Unless you’ve studied math to a pretty high level, you probably haven’t heard of the Traveling Salesman Problem. That’s a shame because it’s one of the finest examples available to the question we’ve all asked at some point – “when will I ever need math in the real world?”
The Traveling Salesman Problem goes like this: Given a list of cities you have to visit, what is the shortest possible route you can take that gets you to every city and back home again?
Students who are assigned the problem in school or college often receive a simple version, planning a journey between, say, four cities. That’s not too hard; there are only three possible routes you can take.
But if we double that number to eight cities, there are over 2,500 possible routes we can take – and all of them need to be checked if we want to be sure we’ve got the shortest one. It’s an NP-hard problem, which means that as we add cities to the list, the amount of time – and pain inflicted on students who are assigned the problem – increases exponentially.
Well, now those students get to feel even worse. It turns out the problem is so easy, a single amoeba can do it.
A new study published this week in Royal Society Open Science has shown that a plasmodium, or “true slime mold” amoeba, is able to find near-optimal solutions to the Traveling Salesman Problem in linear time – meaning that adding more cities does not result in a huge increase in the amount of time our slimy friend takes to find an answer.
The researchers placed the amoeboid academic in a petri dish containing agar – one of the microbe’s favorite snacks. To try to get at as much of the agar as possible, the amoeba would try to expand into the 64 narrow channels surrounding it, which had been labeled as the “cities” on the salesman’s route.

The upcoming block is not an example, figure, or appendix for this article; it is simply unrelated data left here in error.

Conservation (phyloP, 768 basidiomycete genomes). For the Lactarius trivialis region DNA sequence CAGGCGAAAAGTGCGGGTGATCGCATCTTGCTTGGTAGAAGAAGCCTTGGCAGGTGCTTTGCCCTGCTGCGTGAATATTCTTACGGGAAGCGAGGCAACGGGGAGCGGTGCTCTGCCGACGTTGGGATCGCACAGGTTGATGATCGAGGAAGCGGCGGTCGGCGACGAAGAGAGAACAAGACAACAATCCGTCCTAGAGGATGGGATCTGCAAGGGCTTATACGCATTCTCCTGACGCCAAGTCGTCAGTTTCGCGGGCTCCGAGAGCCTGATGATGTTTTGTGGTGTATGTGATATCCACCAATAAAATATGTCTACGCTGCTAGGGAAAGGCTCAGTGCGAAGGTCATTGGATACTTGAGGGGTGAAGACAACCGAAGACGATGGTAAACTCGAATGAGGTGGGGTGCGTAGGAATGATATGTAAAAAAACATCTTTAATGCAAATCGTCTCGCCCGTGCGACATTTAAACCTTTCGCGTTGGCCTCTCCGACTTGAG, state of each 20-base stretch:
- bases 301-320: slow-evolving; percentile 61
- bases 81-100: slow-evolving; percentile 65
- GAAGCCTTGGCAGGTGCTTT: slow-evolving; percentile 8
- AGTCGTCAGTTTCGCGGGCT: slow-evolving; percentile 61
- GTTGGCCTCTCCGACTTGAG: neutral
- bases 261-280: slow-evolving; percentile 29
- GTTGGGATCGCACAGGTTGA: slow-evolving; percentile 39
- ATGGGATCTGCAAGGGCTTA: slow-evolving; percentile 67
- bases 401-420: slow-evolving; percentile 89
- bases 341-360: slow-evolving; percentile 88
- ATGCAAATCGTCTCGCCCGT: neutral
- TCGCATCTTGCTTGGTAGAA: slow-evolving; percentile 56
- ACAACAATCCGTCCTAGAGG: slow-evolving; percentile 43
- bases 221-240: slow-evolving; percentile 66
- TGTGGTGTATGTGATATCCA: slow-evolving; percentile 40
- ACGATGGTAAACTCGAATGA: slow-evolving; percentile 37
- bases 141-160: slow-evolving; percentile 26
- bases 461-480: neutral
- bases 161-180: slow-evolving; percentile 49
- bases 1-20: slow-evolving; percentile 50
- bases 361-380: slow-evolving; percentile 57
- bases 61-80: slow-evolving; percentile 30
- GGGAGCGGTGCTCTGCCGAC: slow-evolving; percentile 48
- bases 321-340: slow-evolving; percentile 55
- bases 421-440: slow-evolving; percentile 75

But there was a catch. True slime mold amoebas hate light, so in order to guide the mini mathematician towards a solution, the researchers used a neural network model to illuminate certain channels. This meant they could stop the amoeba from visiting the same “city” twice, or direct it to the closer option of two it was visiting simultaneously.
At the moment, the single-celled scholar is no match for computers in terms of speed, but the method it uses to solve the problem is completely unexpected. Instead of processing feedback sequentially, it tackles the problem all at once, exploring the solution space with its amorphous, gel-filled body – a new and bafflingly reliable approach that the researchers think may hold the key to future analog computers.
“How the amoeba maintains the quality of the approximate solution, that is, the short route length, remains a mystery,” explained lead researcher Masashi Aono in a statement. “Each of these branches is oscillating its volume with some temporal 'memory' on illuminated experiences. Groups of the branches perform synchronization and desynchronization for sharing information even though they are spatially distant.”
This isn’t the first time a slime mold amoeba has dazzled scientists with its capacity for brainless brilliance. Despite not having neurons, nerves, or even more than one cell to its name, these bizarre yellow lifeforms have been shown to learn and even teach other colonies what they “know”.
In fact, curiously, this isn’t even the first time it’s tackled inter-city transport. An experiment in 2010 showed the slimy civil engineers reconstructing Tokyo’s railway system – proving once again that even in the complexity of the modern world, we’ve still got a lot to learn from mother nature.